8473.30.10.00 Computer PC board (only PC boards with semiconductor chips and computer software within the chip); 8473.30.10.00 Printer PC board (only PC boards with semiconductor chips containing computer software); 9504.10.00.10 Television video game PC boards with semiconductor chips containing computer software; 9504.10.00.10 Video games of a kind used with a television receiver; 9504.90.90.00 Other articles for funfairs, table or parlour games (palmtop electronic games containing computer software); 9504.90.90.00 Other articles for funfairs, table or parlour games (cassettes for palmtop electronic games); 9504.10.00.20 Cassettes for television video games; 8471.20.00.00 Digital automatic data processing machines (containing in the same hosing at least a CPU and output unit, whether combined or not); 84184.108.40.206 Dot matrix printer; 84220.127.116.11 Laser printer; 8418.104.22.168 Daisy printer; 8422.214.171.124 Other printer; 8524.90.30.00 Recorded data processing system magnetic disks (only disks containing computer software); 8524.11.90.00 Other digital integrated circuits (used in computers, printers or TV video games and containing chips with computer software); 8542.19.90.00 Other monolithic integrated circuits (used in computers, printers or TV video games and containing chips with computer software); 8542.20.00.00 Mixed integrated circuits (used in computers, printers or TV video games and containing chips with computer software); 85126.96.36.199 Other integrated circuits and micro assemblies (used in computers, printers or TV video games containing chips with computer software).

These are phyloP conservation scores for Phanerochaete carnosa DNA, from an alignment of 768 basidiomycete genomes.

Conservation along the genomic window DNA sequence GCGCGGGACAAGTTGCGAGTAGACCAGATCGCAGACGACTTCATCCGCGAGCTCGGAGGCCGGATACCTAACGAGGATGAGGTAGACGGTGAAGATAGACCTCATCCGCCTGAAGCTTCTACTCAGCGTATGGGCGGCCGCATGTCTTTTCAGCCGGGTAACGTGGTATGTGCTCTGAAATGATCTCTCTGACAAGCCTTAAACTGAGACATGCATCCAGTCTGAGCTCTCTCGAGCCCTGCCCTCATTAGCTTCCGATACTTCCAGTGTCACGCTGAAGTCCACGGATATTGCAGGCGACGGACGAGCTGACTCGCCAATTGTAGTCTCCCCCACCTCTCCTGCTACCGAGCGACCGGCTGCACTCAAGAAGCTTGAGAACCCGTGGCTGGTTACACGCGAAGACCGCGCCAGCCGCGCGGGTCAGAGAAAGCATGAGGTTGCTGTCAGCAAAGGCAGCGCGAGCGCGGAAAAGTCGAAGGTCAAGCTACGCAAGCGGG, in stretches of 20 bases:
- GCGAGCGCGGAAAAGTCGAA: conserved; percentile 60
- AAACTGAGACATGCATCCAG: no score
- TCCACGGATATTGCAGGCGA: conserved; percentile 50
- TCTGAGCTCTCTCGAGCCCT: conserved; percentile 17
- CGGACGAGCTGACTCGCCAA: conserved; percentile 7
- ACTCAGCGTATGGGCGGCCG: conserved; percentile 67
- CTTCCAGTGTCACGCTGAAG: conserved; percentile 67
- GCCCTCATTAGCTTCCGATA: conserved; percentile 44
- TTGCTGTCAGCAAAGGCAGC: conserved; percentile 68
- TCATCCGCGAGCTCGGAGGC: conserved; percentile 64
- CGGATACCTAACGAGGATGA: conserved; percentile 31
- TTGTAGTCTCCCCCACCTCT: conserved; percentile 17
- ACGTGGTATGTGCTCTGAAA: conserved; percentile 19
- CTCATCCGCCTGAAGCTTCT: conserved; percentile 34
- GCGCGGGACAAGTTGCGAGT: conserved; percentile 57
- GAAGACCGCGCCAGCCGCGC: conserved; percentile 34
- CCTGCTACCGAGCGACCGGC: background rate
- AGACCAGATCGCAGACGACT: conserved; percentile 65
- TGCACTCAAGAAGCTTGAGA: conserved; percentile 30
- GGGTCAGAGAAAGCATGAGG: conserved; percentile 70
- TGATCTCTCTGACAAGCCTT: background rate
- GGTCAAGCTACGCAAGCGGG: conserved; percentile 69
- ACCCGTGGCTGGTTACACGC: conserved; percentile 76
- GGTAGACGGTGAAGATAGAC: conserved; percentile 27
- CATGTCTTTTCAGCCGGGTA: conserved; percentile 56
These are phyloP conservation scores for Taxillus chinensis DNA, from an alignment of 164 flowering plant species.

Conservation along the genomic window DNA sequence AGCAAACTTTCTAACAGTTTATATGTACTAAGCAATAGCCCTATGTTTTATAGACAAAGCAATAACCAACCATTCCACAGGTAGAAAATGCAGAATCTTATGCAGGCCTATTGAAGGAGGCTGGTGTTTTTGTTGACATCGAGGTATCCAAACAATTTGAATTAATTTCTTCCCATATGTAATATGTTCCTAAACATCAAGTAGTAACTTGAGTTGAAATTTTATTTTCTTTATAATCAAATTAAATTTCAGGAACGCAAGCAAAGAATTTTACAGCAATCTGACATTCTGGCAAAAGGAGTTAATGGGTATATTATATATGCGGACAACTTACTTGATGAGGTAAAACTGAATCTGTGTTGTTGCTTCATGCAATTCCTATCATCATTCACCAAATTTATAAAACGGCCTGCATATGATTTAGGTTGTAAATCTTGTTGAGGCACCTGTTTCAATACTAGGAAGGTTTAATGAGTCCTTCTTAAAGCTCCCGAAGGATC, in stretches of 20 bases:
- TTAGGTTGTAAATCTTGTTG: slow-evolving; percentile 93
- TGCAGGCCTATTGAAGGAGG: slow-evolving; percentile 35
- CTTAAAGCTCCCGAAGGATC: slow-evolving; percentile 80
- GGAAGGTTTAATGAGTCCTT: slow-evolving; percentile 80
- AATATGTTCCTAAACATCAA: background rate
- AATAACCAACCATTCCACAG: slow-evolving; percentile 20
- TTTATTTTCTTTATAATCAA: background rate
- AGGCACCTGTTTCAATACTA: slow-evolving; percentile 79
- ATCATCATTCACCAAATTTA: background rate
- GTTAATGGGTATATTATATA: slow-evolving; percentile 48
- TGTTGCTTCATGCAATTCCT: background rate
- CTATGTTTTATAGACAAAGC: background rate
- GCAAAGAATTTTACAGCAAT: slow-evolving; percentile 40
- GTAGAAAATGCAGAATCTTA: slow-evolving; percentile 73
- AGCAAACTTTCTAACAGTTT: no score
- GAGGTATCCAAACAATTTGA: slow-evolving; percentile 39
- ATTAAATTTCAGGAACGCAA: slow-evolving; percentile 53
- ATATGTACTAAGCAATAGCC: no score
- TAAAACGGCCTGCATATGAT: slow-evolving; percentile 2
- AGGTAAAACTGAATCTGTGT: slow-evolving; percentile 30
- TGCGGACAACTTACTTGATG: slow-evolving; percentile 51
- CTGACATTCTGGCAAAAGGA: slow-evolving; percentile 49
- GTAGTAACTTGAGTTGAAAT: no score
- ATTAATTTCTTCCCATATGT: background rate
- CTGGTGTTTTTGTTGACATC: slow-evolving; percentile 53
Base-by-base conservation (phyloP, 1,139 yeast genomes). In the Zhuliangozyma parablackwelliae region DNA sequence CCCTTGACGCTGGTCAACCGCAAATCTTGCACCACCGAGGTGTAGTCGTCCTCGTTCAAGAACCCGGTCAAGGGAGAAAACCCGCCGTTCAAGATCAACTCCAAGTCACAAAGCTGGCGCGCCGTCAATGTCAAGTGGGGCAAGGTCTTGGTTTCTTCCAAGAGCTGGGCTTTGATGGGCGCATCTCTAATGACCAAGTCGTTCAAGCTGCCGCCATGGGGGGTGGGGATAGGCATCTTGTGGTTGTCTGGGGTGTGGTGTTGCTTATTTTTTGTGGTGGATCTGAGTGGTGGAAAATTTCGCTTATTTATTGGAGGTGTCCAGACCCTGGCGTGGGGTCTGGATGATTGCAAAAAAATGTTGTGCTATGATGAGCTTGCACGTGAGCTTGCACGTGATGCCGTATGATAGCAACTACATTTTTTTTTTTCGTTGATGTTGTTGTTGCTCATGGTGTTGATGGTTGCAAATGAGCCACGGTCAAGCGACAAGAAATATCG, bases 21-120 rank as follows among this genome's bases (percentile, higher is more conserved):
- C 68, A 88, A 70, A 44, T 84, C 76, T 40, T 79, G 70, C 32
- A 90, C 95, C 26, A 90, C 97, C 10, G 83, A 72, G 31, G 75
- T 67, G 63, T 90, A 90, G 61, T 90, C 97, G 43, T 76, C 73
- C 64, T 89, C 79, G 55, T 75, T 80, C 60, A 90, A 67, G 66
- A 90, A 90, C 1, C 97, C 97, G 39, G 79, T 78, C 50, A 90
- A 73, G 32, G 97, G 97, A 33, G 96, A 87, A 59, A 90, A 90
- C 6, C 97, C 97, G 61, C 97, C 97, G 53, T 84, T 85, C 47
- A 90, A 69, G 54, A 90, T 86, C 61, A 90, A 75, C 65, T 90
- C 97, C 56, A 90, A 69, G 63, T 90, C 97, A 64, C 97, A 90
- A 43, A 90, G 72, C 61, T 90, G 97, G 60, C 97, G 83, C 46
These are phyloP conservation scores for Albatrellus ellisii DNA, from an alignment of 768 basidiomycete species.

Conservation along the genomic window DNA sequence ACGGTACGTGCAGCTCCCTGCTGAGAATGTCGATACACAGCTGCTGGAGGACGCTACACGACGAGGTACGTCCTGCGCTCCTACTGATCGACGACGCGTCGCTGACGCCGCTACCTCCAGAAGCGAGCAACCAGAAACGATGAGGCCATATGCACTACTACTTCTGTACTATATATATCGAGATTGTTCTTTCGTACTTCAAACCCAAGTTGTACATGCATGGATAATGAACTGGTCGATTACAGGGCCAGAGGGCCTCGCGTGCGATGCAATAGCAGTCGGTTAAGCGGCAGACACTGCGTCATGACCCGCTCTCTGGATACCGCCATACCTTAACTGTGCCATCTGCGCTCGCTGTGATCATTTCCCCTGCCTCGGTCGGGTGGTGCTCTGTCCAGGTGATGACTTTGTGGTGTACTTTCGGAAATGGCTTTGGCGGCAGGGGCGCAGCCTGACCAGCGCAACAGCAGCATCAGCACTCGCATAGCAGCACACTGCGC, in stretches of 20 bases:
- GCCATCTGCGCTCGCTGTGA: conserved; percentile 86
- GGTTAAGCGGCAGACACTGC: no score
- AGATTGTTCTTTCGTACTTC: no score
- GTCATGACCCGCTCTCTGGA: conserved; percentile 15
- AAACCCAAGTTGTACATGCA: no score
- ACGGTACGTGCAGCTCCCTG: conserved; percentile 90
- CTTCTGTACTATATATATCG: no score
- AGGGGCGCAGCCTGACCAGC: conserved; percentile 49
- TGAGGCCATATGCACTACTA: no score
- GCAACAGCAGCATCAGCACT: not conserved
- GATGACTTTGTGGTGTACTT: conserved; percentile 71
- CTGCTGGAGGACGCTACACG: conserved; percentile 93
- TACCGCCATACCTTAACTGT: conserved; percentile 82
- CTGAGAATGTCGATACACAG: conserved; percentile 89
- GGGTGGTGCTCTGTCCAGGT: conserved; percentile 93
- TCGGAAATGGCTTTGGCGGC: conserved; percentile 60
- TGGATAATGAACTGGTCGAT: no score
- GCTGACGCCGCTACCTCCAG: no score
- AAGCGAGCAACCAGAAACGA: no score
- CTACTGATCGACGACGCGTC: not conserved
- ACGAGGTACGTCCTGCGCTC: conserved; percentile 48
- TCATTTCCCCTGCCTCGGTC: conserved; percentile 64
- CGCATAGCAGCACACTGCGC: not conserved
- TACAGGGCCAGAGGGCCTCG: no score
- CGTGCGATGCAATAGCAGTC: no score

204. He noted that the export licensing requirements on the above computer-related products were eliminated on 15 July 1998. Since that date (and pursuant to a memorandum of understanding signed with the United States) the Customs had been delegated to examine packages of software consigned for export, to determine whether they conformed to the export permit, invoice and packaging list or other export documents. The examinations were carried out at random with 30-50 per cent of such exports being examined. All exports of an exporter who had been previously found to have exported intellectual property rights infringing products were subject to inspection, whether or not these exports were described as computer software. All exports suspected of being counterfeit were seized, unless the exporter could provide evidence to offset such suspicion. The seized products would be confiscated when the intellectual property rights right-holder obtained a final judgment from the Courts confirming that the products were infringing intellectual property rights. Public Prosecutors were required to prosecute forgers of documents including documents which were used to support the exportation of intellectual property rights infringing products. In response to further questions, the representative of Chinese Taipei noted that CD, VCD, CD-ROM and DVD manufacturers in Chinese Taipei were required to inscribe the source identification code (SID) on all CDs, VCDs, CD-ROMs and DVDs manufactured. This measure was aimed to further deter the circulation of pirated CDs, VCDs, CD-ROMs and DVDs. Concerning patents and trademark infringements, the representative of Chinese Taipei stated that the Anti-Counterfeiting Committee (ACC) under the Ministry of Economic Affairs worked closely with the Customs and the Prosecutors Office. The ACC had been designated as the coordination agency to assist the effective operation of the export monitoring system. The ACC was responsible for the enforcement of anti-counterfeiting efforts involving trademark, patents and copyright. The ACC directed the work of the intellectual property rights Enforcement Supervisory Task Force since July 1989. The ACC was empowered to refer suspected counterfeiting cases directly to the Courts for prosecution. Following conviction, the ACC could request the BOFT to impose punitive measures according to the degree of seriousness of the offence. The BOFT could refuse to issue export permits for a period of one year to the companies concerned. He added that the inspection by the Customs emphasized the examination of the product name, brand names, qualities, specifications, product serial numbers, model numbers, countries of manufacture, net weights etc. Trademark holders with sufficient information could file a petition to the Court for the provisional attachment of the counterfeit goods or inform the prosecutor. The Customs could only seize the goods when informed by the Court or the trademark authority. If Customs suspicions were aroused concerning the export of certain goods, it would refer the matter to the ACC. There was no such mechanism to deal with imported goods. He also stated that consultations with the United States on the protection for pharmaceuticals had been concluded. On 7 July 1993, the Department of Health had issued revised public notices regarding safety monitoring which applied to all pharmaceuticals regardless of their origin.